by Alan Ranta

6 March 2008


The debut record from Tel Aviv’s Ophir “Kutiman” Kutiel is the late ‘70s funk album nirvana crate-diggers spend their lives searching for. Unfortunately for them, it wasn’t recorded, mixed, and released until 2007. More shocking, Ophir himself hadn’t even heard of Fela Kuti and James Brown till about five years previous, when a DJ pal finally introduced him to his destiny via a small stash of classic vinyl. Gawd damn, if he isn’t making up for lost time.

With this proudly self-titled effort, Kutiman distils the finest freak afrobeat, psychedelic soul, and West African riddim with Patrick Cowley “Sea Hunt” disco synths into a full-length rubber chicken three shades funkier than the Quantic Soul Orchestra’s Tropidelico. What’s amazing is—with a little help from his friends here and there—the whole thing is just Kutiel jamming with himself on a PC. It’s unbelievable how authentic and fresh it is at face value, let alone the work of a multi-instrumentalist basement producer in the Holy Land, where the entire scene for this vein of music can fit in Ophir’s bedroom. Jazzanova, Gilles Peterson, and Diplo have already caught the Kutiman fever, and it’s only going to keep spreading. Keep on truckin’, soul brother.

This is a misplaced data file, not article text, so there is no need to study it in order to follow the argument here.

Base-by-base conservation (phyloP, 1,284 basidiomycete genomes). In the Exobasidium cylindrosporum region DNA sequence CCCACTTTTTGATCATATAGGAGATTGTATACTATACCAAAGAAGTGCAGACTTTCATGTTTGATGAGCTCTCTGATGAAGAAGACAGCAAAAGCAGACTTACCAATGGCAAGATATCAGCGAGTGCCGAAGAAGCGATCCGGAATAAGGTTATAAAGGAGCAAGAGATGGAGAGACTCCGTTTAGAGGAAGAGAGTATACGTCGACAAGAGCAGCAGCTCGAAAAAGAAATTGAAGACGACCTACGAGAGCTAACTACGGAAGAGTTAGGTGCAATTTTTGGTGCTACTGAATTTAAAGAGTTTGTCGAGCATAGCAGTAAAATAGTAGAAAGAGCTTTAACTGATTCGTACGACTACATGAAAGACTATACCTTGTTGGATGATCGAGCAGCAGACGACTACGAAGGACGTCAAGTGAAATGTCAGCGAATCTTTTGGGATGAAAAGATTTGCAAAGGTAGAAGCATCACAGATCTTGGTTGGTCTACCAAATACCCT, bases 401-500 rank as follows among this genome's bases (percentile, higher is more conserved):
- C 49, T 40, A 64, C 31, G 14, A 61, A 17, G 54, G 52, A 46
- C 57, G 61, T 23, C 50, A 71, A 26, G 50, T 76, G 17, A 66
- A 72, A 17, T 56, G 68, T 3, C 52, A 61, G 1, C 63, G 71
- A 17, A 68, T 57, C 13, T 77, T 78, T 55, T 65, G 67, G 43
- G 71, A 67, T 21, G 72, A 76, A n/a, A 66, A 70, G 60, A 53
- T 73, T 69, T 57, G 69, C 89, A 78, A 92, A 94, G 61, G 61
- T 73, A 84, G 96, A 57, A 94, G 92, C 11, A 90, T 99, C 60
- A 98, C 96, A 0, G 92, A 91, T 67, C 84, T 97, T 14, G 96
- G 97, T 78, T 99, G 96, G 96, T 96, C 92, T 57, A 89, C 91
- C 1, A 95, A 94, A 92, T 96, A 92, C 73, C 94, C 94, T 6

cover art



(Melting Pot Music)
US: 19 Feb 2008
UK: 26 Oct 2007



Topics: kutiman

//Mixed media

Marina and the Diamonds Wrap Up U.S. Tour at Terminal 5 (Photos)

// Notes from the Road

"Marina's star shines bright and her iridescent pop shines brighter. Froot is her most solid album yet. Her tour continues into the new year throughout Europe.

READ the article